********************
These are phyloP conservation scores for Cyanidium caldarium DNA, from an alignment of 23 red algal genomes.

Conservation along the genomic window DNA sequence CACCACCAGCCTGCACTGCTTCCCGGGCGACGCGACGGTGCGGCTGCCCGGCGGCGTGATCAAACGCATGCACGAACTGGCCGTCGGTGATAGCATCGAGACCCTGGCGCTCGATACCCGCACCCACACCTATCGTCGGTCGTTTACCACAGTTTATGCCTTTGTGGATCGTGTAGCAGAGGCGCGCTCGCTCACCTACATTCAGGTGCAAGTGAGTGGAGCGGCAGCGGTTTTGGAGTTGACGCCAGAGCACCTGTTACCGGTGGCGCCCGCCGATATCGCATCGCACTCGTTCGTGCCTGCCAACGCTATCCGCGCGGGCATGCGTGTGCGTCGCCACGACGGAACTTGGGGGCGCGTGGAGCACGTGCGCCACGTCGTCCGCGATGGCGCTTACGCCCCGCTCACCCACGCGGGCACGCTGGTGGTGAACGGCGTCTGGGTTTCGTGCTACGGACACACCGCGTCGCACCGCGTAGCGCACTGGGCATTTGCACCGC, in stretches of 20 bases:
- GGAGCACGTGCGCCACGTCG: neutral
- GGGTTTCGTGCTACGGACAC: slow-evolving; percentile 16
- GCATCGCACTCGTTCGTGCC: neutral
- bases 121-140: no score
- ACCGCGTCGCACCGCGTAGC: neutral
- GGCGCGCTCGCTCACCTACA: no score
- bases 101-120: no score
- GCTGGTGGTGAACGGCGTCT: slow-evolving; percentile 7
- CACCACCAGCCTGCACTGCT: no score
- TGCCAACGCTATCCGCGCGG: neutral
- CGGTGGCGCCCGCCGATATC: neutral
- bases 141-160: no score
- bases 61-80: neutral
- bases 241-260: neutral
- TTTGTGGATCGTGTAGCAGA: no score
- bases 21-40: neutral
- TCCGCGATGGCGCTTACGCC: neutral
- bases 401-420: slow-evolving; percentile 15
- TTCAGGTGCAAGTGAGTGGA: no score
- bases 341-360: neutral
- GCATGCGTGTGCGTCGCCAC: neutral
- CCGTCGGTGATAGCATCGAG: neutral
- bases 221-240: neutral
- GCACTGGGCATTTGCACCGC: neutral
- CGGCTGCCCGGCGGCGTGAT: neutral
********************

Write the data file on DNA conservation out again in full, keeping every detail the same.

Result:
These are phyloP conservation scores for Cyanidium caldarium DNA, from an alignment of 23 red algal genomes.

Conservation along the genomic window DNA sequence CACCACCAGCCTGCACTGCTTCCCGGGCGACGCGACGGTGCGGCTGCCCGGCGGCGTGATCAAACGCATGCACGAACTGGCCGTCGGTGATAGCATCGAGACCCTGGCGCTCGATACCCGCACCCACACCTATCGTCGGTCGTTTACCACAGTTTATGCCTTTGTGGATCGTGTAGCAGAGGCGCGCTCGCTCACCTACATTCAGGTGCAAGTGAGTGGAGCGGCAGCGGTTTTGGAGTTGACGCCAGAGCACCTGTTACCGGTGGCGCCCGCCGATATCGCATCGCACTCGTTCGTGCCTGCCAACGCTATCCGCGCGGGCATGCGTGTGCGTCGCCACGACGGAACTTGGGGGCGCGTGGAGCACGTGCGCCACGTCGTCCGCGATGGCGCTTACGCCCCGCTCACCCACGCGGGCACGCTGGTGGTGAACGGCGTCTGGGTTTCGTGCTACGGACACACCGCGTCGCACCGCGTAGCGCACTGGGCATTTGCACCGC, in stretches of 20 bases:
- GGAGCACGTGCGCCACGTCG: neutral
- GGGTTTCGTGCTACGGACAC: slow-evolving; percentile 16
- GCATCGCACTCGTTCGTGCC: neutral
- bases 121-140: no score
- ACCGCGTCGCACCGCGTAGC: neutral
- GGCGCGCTCGCTCACCTACA: no score
- bases 101-120: no score
- GCTGGTGGTGAACGGCGTCT: slow-evolving; percentile 7
- CACCACCAGCCTGCACTGCT: no score
- TGCCAACGCTATCCGCGCGG: neutral
- CGGTGGCGCCCGCCGATATC: neutral
- bases 141-160: no score
- bases 61-80: neutral
- bases 241-260: neutral
- TTTGTGGATCGTGTAGCAGA: no score
- bases 21-40: neutral
- TCCGCGATGGCGCTTACGCC: neutral
- bases 401-420: slow-evolving; percentile 15
- TTCAGGTGCAAGTGAGTGGA: no score
- bases 341-360: neutral
- GCATGCGTGTGCGTCGCCAC: neutral
- CCGTCGGTGATAGCATCGAG: neutral
- bases 221-240: neutral
- GCACTGGGCATTTGCACCGC: neutral
- CGGCTGCCCGGCGGCGTGAT: neutral